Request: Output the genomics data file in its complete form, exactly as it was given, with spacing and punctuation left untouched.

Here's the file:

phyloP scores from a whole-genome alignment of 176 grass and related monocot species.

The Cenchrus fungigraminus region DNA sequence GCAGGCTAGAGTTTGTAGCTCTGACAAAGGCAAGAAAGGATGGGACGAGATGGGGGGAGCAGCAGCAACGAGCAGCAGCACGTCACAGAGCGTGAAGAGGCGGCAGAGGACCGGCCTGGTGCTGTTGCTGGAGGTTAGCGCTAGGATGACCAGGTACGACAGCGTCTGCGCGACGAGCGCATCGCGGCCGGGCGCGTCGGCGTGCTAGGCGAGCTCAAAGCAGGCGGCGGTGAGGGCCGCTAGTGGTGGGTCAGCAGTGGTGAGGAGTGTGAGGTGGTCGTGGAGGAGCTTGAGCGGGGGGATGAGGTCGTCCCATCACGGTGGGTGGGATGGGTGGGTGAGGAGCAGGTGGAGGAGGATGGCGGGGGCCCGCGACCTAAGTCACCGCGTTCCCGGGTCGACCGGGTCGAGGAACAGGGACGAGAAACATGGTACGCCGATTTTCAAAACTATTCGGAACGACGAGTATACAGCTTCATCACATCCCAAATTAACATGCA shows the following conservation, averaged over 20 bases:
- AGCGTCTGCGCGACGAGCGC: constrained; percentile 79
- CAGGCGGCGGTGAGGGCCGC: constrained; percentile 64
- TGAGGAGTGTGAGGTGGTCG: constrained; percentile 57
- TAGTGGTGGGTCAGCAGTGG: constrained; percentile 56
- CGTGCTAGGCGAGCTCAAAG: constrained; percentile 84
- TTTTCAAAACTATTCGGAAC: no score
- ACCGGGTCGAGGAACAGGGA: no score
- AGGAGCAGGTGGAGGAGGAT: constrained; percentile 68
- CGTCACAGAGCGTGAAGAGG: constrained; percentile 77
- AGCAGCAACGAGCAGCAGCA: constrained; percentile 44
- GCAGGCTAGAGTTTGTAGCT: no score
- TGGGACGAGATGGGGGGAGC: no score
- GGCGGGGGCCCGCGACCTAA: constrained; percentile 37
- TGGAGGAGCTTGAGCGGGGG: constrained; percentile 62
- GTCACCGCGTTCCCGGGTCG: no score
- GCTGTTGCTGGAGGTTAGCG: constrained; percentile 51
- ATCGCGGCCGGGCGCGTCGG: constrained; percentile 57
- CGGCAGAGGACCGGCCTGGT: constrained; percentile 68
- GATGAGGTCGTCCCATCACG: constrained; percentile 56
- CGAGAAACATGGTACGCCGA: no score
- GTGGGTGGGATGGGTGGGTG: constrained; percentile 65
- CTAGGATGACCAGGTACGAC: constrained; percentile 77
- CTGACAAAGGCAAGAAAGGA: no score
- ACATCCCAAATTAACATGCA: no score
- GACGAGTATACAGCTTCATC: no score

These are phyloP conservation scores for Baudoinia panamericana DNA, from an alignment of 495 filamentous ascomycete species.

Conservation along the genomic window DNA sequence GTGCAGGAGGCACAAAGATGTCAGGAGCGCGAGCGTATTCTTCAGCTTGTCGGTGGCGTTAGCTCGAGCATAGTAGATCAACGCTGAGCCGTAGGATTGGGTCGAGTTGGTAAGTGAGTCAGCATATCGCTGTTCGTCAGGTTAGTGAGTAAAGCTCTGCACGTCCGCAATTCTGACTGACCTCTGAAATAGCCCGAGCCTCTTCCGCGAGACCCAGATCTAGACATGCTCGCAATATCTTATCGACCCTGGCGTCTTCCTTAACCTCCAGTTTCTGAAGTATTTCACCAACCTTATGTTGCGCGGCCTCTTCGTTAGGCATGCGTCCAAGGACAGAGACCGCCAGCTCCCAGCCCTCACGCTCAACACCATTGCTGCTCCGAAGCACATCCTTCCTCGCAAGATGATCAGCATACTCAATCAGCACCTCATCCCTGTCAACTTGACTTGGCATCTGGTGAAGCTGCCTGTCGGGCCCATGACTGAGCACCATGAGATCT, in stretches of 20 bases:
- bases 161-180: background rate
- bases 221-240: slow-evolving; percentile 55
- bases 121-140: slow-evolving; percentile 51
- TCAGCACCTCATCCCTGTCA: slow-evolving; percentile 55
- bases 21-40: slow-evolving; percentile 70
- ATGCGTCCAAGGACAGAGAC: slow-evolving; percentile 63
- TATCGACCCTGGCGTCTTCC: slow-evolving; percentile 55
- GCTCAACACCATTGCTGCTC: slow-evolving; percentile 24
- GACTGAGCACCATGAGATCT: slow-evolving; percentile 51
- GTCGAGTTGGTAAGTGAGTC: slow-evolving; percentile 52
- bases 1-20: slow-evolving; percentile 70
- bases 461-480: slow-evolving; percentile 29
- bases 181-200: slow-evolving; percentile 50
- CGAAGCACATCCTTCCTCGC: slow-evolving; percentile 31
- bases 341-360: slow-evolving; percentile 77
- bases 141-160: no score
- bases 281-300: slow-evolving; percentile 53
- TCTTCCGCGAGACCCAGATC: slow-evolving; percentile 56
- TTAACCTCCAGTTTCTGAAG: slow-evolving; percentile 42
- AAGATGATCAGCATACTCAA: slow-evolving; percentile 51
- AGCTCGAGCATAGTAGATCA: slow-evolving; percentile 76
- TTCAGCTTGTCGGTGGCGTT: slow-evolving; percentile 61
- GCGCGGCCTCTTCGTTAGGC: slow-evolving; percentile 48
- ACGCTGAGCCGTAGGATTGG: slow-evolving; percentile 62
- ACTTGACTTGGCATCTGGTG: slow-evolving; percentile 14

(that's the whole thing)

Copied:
phyloP scores from a whole-genome alignment of 176 grass and related monocot species.

The Cenchrus fungigraminus region DNA sequence GCAGGCTAGAGTTTGTAGCTCTGACAAAGGCAAGAAAGGATGGGACGAGATGGGGGGAGCAGCAGCAACGAGCAGCAGCACGTCACAGAGCGTGAAGAGGCGGCAGAGGACCGGCCTGGTGCTGTTGCTGGAGGTTAGCGCTAGGATGACCAGGTACGACAGCGTCTGCGCGACGAGCGCATCGCGGCCGGGCGCGTCGGCGTGCTAGGCGAGCTCAAAGCAGGCGGCGGTGAGGGCCGCTAGTGGTGGGTCAGCAGTGGTGAGGAGTGTGAGGTGGTCGTGGAGGAGCTTGAGCGGGGGGATGAGGTCGTCCCATCACGGTGGGTGGGATGGGTGGGTGAGGAGCAGGTGGAGGAGGATGGCGGGGGCCCGCGACCTAAGTCACCGCGTTCCCGGGTCGACCGGGTCGAGGAACAGGGACGAGAAACATGGTACGCCGATTTTCAAAACTATTCGGAACGACGAGTATACAGCTTCATCACATCCCAAATTAACATGCA shows the following conservation, averaged over 20 bases:
- AGCGTCTGCGCGACGAGCGC: constrained; percentile 79
- CAGGCGGCGGTGAGGGCCGC: constrained; percentile 64
- TGAGGAGTGTGAGGTGGTCG: constrained; percentile 57
- TAGTGGTGGGTCAGCAGTGG: constrained; percentile 56
- CGTGCTAGGCGAGCTCAAAG: constrained; percentile 84
- TTTTCAAAACTATTCGGAAC: no score
- ACCGGGTCGAGGAACAGGGA: no score
- AGGAGCAGGTGGAGGAGGAT: constrained; percentile 68
- CGTCACAGAGCGTGAAGAGG: constrained; percentile 77
- AGCAGCAACGAGCAGCAGCA: constrained; percentile 44
- GCAGGCTAGAGTTTGTAGCT: no score
- TGGGACGAGATGGGGGGAGC: no score
- GGCGGGGGCCCGCGACCTAA: constrained; percentile 37
- TGGAGGAGCTTGAGCGGGGG: constrained; percentile 62
- GTCACCGCGTTCCCGGGTCG: no score
- GCTGTTGCTGGAGGTTAGCG: constrained; percentile 51
- ATCGCGGCCGGGCGCGTCGG: constrained; percentile 57
- CGGCAGAGGACCGGCCTGGT: constrained; percentile 68
- GATGAGGTCGTCCCATCACG: constrained; percentile 56
- CGAGAAACATGGTACGCCGA: no score
- GTGGGTGGGATGGGTGGGTG: constrained; percentile 65
- CTAGGATGACCAGGTACGAC: constrained; percentile 77
- CTGACAAAGGCAAGAAAGGA: no score
- ACATCCCAAATTAACATGCA: no score
- GACGAGTATACAGCTTCATC: no score

These are phyloP conservation scores for Baudoinia panamericana DNA, from an alignment of 495 filamentous ascomycete species.

Conservation along the genomic window DNA sequence GTGCAGGAGGCACAAAGATGTCAGGAGCGCGAGCGTATTCTTCAGCTTGTCGGTGGCGTTAGCTCGAGCATAGTAGATCAACGCTGAGCCGTAGGATTGGGTCGAGTTGGTAAGTGAGTCAGCATATCGCTGTTCGTCAGGTTAGTGAGTAAAGCTCTGCACGTCCGCAATTCTGACTGACCTCTGAAATAGCCCGAGCCTCTTCCGCGAGACCCAGATCTAGACATGCTCGCAATATCTTATCGACCCTGGCGTCTTCCTTAACCTCCAGTTTCTGAAGTATTTCACCAACCTTATGTTGCGCGGCCTCTTCGTTAGGCATGCGTCCAAGGACAGAGACCGCCAGCTCCCAGCCCTCACGCTCAACACCATTGCTGCTCCGAAGCACATCCTTCCTCGCAAGATGATCAGCATACTCAATCAGCACCTCATCCCTGTCAACTTGACTTGGCATCTGGTGAAGCTGCCTGTCGGGCCCATGACTGAGCACCATGAGATCT, in stretches of 20 bases:
- bases 161-180: background rate
- bases 221-240: slow-evolving; percentile 55
- bases 121-140: slow-evolving; percentile 51
- TCAGCACCTCATCCCTGTCA: slow-evolving; percentile 55
- bases 21-40: slow-evolving; percentile 70
- ATGCGTCCAAGGACAGAGAC: slow-evolving; percentile 63
- TATCGACCCTGGCGTCTTCC: slow-evolving; percentile 55
- GCTCAACACCATTGCTGCTC: slow-evolving; percentile 24
- GACTGAGCACCATGAGATCT: slow-evolving; percentile 51
- GTCGAGTTGGTAAGTGAGTC: slow-evolving; percentile 52
- bases 1-20: slow-evolving; percentile 70
- bases 461-480: slow-evolving; percentile 29
- bases 181-200: slow-evolving; percentile 50
- CGAAGCACATCCTTCCTCGC: slow-evolving; percentile 31
- bases 341-360: slow-evolving; percentile 77
- bases 141-160: no score
- bases 281-300: slow-evolving; percentile 53
- TCTTCCGCGAGACCCAGATC: slow-evolving; percentile 56
- TTAACCTCCAGTTTCTGAAG: slow-evolving; percentile 42
- AAGATGATCAGCATACTCAA: slow-evolving; percentile 51
- AGCTCGAGCATAGTAGATCA: slow-evolving; percentile 76
- TTCAGCTTGTCGGTGGCGTT: slow-evolving; percentile 61
- GCGCGGCCTCTTCGTTAGGC: slow-evolving; percentile 48
- ACGCTGAGCCGTAGGATTGG: slow-evolving; percentile 62
- ACTTGACTTGGCATCTGGTG: slow-evolving; percentile 14